We've been familiar with refreshment stands ever since we were kids. My neighborhood pals and I would make our own little stands, set it up in the front yard by the sidewalk, and sell glasses of Kool-Aid. One or two cents a glass, if I recall correctly. Coca-Cola took advantage of the popularity of refreshment stands – their phrase “the pause that refreshes” took hold of America and still pops up once in a while.

The milkman would usually humor us and buy a glass...but the grumpy old man who lived across the street thought we were despicable delinquents – cheating good folks out of a whole penny. Geez, that guy was a tool.

Then as we got older, we'd grab a few cents and go down to the town's ice cream joint – it was like a Dairy Queen, but under a name that only the local townfolk would understand.

When we were old enough to drive, we'd go to the lake, where there would be a concession stand attached to the changing rooms. Change into your bathing suit and grab some goodies on your way down to the beach!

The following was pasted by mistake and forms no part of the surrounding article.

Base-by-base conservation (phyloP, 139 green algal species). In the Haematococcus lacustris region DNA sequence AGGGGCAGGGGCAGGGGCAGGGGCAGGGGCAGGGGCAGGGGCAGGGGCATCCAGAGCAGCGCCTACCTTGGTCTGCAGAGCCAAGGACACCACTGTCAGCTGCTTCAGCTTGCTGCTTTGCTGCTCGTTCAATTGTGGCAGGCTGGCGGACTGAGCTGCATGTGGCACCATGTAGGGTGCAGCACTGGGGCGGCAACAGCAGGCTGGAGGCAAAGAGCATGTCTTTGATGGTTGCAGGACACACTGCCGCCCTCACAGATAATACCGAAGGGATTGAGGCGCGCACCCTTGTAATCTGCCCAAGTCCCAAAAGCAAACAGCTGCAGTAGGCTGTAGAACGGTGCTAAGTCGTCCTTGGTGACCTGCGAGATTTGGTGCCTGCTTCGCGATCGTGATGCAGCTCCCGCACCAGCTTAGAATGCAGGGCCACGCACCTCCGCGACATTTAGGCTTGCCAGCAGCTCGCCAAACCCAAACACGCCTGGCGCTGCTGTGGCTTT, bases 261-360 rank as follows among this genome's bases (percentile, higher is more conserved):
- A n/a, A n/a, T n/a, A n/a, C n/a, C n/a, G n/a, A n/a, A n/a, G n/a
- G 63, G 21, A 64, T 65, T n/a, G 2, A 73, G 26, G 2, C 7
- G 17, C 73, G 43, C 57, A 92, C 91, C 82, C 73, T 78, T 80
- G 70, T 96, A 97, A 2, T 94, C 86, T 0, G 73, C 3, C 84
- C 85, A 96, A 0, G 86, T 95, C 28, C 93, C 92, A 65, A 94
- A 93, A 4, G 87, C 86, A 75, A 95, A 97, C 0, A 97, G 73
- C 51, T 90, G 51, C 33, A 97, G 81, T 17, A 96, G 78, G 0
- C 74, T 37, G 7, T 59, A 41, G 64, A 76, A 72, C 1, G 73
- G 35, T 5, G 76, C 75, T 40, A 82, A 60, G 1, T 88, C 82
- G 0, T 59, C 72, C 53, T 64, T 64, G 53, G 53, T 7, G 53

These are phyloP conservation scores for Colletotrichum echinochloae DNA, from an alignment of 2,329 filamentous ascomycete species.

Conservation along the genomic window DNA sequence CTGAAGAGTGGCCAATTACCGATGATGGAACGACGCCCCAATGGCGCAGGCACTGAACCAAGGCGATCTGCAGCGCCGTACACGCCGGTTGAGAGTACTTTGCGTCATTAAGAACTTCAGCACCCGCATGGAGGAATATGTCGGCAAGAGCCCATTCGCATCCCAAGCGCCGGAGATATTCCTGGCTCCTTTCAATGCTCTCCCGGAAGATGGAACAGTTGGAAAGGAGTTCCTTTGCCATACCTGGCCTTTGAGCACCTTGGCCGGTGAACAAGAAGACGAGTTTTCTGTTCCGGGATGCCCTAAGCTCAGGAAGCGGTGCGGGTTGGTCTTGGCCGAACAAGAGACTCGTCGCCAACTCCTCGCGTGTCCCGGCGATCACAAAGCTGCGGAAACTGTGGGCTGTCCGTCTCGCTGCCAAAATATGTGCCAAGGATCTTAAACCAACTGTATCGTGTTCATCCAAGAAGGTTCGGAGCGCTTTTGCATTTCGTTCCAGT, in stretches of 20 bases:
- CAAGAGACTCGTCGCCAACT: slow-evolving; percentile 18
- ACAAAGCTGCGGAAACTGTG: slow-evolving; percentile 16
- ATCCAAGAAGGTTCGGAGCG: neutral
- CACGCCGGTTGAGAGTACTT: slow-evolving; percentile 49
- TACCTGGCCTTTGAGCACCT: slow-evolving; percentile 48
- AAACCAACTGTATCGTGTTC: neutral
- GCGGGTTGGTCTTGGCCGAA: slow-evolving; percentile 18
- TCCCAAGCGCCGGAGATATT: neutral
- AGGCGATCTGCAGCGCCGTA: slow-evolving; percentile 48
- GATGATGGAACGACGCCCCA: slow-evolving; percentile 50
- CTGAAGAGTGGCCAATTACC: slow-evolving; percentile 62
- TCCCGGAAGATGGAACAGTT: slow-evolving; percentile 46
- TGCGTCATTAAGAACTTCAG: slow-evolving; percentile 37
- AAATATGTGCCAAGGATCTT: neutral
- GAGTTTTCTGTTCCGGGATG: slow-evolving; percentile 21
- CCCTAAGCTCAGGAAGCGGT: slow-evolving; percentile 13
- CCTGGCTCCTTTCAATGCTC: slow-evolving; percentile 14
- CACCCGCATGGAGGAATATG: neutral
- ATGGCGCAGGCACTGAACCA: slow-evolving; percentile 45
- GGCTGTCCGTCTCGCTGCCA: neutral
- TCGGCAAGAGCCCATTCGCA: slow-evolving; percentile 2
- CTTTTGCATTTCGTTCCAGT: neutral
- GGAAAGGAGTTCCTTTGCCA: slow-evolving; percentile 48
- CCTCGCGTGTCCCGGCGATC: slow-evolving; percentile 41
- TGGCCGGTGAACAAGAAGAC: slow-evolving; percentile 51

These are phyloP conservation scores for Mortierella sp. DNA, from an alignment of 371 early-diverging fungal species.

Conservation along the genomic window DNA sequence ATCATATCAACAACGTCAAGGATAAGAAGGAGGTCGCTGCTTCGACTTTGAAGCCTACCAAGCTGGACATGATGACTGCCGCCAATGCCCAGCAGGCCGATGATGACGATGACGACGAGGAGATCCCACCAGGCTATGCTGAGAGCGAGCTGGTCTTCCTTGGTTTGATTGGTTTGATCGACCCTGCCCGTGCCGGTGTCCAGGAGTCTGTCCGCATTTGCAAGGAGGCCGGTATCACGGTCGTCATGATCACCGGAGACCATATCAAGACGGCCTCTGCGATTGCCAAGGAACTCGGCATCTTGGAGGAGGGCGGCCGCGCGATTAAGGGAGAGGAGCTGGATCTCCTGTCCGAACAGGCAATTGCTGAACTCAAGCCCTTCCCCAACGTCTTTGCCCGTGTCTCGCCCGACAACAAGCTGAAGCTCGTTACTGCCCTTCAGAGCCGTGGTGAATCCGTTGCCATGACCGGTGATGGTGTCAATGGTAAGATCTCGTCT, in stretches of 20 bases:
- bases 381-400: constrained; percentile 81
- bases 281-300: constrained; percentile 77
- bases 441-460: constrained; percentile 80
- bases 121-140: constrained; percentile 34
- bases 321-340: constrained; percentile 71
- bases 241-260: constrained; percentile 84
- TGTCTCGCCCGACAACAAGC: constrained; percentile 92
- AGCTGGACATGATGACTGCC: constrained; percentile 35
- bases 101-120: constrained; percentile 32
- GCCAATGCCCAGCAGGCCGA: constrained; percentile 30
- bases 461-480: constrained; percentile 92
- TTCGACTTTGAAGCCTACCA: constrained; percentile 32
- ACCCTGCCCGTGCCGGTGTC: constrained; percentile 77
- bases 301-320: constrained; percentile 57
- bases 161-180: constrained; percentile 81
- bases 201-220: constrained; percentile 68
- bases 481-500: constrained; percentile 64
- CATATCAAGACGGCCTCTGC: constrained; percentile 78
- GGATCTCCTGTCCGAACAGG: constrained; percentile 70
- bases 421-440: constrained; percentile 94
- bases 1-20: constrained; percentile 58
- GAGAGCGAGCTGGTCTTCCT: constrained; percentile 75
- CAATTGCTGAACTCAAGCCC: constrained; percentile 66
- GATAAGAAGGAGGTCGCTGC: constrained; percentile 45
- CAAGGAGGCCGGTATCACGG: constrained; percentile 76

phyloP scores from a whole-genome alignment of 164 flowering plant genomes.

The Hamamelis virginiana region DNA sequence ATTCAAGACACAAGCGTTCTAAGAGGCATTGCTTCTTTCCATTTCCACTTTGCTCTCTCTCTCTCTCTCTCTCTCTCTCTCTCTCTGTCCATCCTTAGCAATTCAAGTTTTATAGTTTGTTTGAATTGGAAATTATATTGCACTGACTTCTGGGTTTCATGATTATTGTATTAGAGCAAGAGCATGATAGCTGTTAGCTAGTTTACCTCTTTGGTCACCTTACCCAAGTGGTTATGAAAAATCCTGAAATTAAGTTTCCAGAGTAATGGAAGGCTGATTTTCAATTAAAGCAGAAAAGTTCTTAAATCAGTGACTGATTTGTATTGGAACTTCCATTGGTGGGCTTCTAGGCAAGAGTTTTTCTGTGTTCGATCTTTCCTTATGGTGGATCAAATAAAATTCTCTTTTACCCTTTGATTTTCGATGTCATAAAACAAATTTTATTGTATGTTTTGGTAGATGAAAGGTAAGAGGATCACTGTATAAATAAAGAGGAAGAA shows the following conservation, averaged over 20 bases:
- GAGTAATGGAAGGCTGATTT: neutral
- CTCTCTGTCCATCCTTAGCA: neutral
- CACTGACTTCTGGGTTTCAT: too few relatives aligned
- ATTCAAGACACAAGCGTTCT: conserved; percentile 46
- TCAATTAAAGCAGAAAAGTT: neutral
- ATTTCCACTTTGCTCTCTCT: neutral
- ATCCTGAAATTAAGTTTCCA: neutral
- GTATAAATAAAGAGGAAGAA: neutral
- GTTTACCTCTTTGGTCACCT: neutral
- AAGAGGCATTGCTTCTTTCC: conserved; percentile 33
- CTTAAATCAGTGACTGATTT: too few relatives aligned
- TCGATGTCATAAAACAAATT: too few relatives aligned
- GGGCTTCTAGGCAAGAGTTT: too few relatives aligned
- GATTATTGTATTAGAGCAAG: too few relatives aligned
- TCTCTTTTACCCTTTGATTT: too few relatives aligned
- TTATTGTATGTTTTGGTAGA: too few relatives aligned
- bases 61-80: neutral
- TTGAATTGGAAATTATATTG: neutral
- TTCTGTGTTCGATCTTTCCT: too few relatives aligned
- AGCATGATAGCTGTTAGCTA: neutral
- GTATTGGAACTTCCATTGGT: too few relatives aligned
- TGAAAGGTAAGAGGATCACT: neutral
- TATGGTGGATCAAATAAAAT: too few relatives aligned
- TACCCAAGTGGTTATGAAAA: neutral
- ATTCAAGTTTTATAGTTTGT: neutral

Then we were on our own and traveling all over the state. Along the way were more refreshment stands just waiting. Sno-cones, popsicles, pop, ice cream sandwiches, lemonade, cones, root beer floats, sundaes, malts, shakes.....and that was just the sweet stuff. Everything else was secondary: chili dogs, cheeseburgers, fries, onion rings...just about every greasy item you could imagine. The photo gallery below shows over 25 refreshment stands spread throughout Michigan.

Usually around a refreshment stand would be one or two picnic tables where you could enjoy your ice cream cone as it melted down the cone, over your hand, and onto the ground.

Yeah, refreshment stands have been around a couple of hundred years or more, but the classic ones appear every summer. And I'll probably see you there.

Michigan's Vintage Refreshment Stands

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25 Michigan Roadside Oddities

Michigan Drive-In Restaurants & Memorabilia

Roadside Stands and Farmers Markets, 1900-1950

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